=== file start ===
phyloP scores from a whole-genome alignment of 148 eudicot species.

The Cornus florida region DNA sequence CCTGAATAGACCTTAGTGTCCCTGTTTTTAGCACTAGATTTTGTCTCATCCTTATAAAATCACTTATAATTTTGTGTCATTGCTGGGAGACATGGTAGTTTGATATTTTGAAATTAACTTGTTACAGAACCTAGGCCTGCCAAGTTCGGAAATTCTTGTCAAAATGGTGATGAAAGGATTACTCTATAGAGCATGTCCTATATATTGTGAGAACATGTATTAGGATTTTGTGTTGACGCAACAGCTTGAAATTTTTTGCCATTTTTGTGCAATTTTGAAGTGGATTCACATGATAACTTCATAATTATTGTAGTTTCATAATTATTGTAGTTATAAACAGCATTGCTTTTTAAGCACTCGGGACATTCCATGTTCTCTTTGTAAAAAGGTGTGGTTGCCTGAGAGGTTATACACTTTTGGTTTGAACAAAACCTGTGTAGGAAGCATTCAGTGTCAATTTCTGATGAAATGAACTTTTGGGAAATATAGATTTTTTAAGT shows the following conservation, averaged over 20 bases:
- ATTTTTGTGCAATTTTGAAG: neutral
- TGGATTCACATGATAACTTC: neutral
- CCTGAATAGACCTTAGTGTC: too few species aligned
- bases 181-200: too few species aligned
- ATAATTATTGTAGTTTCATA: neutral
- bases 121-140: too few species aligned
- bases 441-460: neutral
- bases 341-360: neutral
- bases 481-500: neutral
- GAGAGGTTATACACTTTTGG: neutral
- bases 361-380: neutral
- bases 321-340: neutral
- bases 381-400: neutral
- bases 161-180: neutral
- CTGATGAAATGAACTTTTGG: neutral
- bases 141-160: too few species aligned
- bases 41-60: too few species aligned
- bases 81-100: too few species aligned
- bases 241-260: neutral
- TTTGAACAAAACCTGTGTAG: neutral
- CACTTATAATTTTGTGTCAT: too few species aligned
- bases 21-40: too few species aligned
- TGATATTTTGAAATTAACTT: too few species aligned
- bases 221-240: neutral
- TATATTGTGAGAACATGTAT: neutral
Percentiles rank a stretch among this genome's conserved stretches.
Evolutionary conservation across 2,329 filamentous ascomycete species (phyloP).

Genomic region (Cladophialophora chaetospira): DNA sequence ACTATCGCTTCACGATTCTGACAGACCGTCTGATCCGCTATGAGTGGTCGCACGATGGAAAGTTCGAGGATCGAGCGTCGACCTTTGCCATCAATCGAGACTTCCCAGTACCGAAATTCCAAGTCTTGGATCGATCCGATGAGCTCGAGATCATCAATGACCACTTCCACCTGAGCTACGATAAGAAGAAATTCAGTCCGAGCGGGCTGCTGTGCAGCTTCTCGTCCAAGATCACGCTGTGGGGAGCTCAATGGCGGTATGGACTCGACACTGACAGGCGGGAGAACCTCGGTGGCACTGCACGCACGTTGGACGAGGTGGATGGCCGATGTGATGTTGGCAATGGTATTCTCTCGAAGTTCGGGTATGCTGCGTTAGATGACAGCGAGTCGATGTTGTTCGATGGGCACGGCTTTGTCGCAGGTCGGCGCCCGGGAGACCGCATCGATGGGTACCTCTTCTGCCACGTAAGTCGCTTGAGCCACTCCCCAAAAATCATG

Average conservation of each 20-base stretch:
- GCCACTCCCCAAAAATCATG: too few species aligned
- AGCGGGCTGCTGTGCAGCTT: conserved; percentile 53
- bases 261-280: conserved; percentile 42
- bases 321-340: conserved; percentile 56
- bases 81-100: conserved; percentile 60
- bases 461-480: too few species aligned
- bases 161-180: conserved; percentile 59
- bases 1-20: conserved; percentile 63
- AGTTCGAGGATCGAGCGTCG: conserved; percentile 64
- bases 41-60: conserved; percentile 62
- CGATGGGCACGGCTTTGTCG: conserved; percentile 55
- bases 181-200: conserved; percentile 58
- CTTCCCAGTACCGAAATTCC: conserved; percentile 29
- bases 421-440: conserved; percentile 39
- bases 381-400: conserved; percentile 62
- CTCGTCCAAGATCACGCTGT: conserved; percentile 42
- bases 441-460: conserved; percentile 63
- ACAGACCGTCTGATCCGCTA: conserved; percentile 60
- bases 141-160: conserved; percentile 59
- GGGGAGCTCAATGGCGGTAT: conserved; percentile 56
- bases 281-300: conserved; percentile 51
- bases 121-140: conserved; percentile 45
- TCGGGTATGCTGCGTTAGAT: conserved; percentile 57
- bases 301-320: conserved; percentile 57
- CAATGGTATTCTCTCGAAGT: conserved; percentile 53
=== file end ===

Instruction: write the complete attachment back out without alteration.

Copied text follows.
phyloP scores from a whole-genome alignment of 148 eudicot species.

The Cornus florida region DNA sequence CCTGAATAGACCTTAGTGTCCCTGTTTTTAGCACTAGATTTTGTCTCATCCTTATAAAATCACTTATAATTTTGTGTCATTGCTGGGAGACATGGTAGTTTGATATTTTGAAATTAACTTGTTACAGAACCTAGGCCTGCCAAGTTCGGAAATTCTTGTCAAAATGGTGATGAAAGGATTACTCTATAGAGCATGTCCTATATATTGTGAGAACATGTATTAGGATTTTGTGTTGACGCAACAGCTTGAAATTTTTTGCCATTTTTGTGCAATTTTGAAGTGGATTCACATGATAACTTCATAATTATTGTAGTTTCATAATTATTGTAGTTATAAACAGCATTGCTTTTTAAGCACTCGGGACATTCCATGTTCTCTTTGTAAAAAGGTGTGGTTGCCTGAGAGGTTATACACTTTTGGTTTGAACAAAACCTGTGTAGGAAGCATTCAGTGTCAATTTCTGATGAAATGAACTTTTGGGAAATATAGATTTTTTAAGT shows the following conservation, averaged over 20 bases:
- ATTTTTGTGCAATTTTGAAG: neutral
- TGGATTCACATGATAACTTC: neutral
- CCTGAATAGACCTTAGTGTC: too few species aligned
- bases 181-200: too few species aligned
- ATAATTATTGTAGTTTCATA: neutral
- bases 121-140: too few species aligned
- bases 441-460: neutral
- bases 341-360: neutral
- bases 481-500: neutral
- GAGAGGTTATACACTTTTGG: neutral
- bases 361-380: neutral
- bases 321-340: neutral
- bases 381-400: neutral
- bases 161-180: neutral
- CTGATGAAATGAACTTTTGG: neutral
- bases 141-160: too few species aligned
- bases 41-60: too few species aligned
- bases 81-100: too few species aligned
- bases 241-260: neutral
- TTTGAACAAAACCTGTGTAG: neutral
- CACTTATAATTTTGTGTCAT: too few species aligned
- bases 21-40: too few species aligned
- TGATATTTTGAAATTAACTT: too few species aligned
- bases 221-240: neutral
- TATATTGTGAGAACATGTAT: neutral
Percentiles rank a stretch among this genome's conserved stretches.
Evolutionary conservation across 2,329 filamentous ascomycete species (phyloP).

Genomic region (Cladophialophora chaetospira): DNA sequence ACTATCGCTTCACGATTCTGACAGACCGTCTGATCCGCTATGAGTGGTCGCACGATGGAAAGTTCGAGGATCGAGCGTCGACCTTTGCCATCAATCGAGACTTCCCAGTACCGAAATTCCAAGTCTTGGATCGATCCGATGAGCTCGAGATCATCAATGACCACTTCCACCTGAGCTACGATAAGAAGAAATTCAGTCCGAGCGGGCTGCTGTGCAGCTTCTCGTCCAAGATCACGCTGTGGGGAGCTCAATGGCGGTATGGACTCGACACTGACAGGCGGGAGAACCTCGGTGGCACTGCACGCACGTTGGACGAGGTGGATGGCCGATGTGATGTTGGCAATGGTATTCTCTCGAAGTTCGGGTATGCTGCGTTAGATGACAGCGAGTCGATGTTGTTCGATGGGCACGGCTTTGTCGCAGGTCGGCGCCCGGGAGACCGCATCGATGGGTACCTCTTCTGCCACGTAAGTCGCTTGAGCCACTCCCCAAAAATCATG

Average conservation of each 20-base stretch:
- GCCACTCCCCAAAAATCATG: too few species aligned
- AGCGGGCTGCTGTGCAGCTT: conserved; percentile 53
- bases 261-280: conserved; percentile 42
- bases 321-340: conserved; percentile 56
- bases 81-100: conserved; percentile 60
- bases 461-480: too few species aligned
- bases 161-180: conserved; percentile 59
- bases 1-20: conserved; percentile 63
- AGTTCGAGGATCGAGCGTCG: conserved; percentile 64
- bases 41-60: conserved; percentile 62
- CGATGGGCACGGCTTTGTCG: conserved; percentile 55
- bases 181-200: conserved; percentile 58
- CTTCCCAGTACCGAAATTCC: conserved; percentile 29
- bases 421-440: conserved; percentile 39
- bases 381-400: conserved; percentile 62
- CTCGTCCAAGATCACGCTGT: conserved; percentile 42
- bases 441-460: conserved; percentile 63
- ACAGACCGTCTGATCCGCTA: conserved; percentile 60
- bases 141-160: conserved; percentile 59
- GGGGAGCTCAATGGCGGTAT: conserved; percentile 56
- bases 281-300: conserved; percentile 51
- bases 121-140: conserved; percentile 45
- TCGGGTATGCTGCGTTAGAT: conserved; percentile 57
- bases 301-320: conserved; percentile 57
- CAATGGTATTCTCTCGAAGT: conserved; percentile 53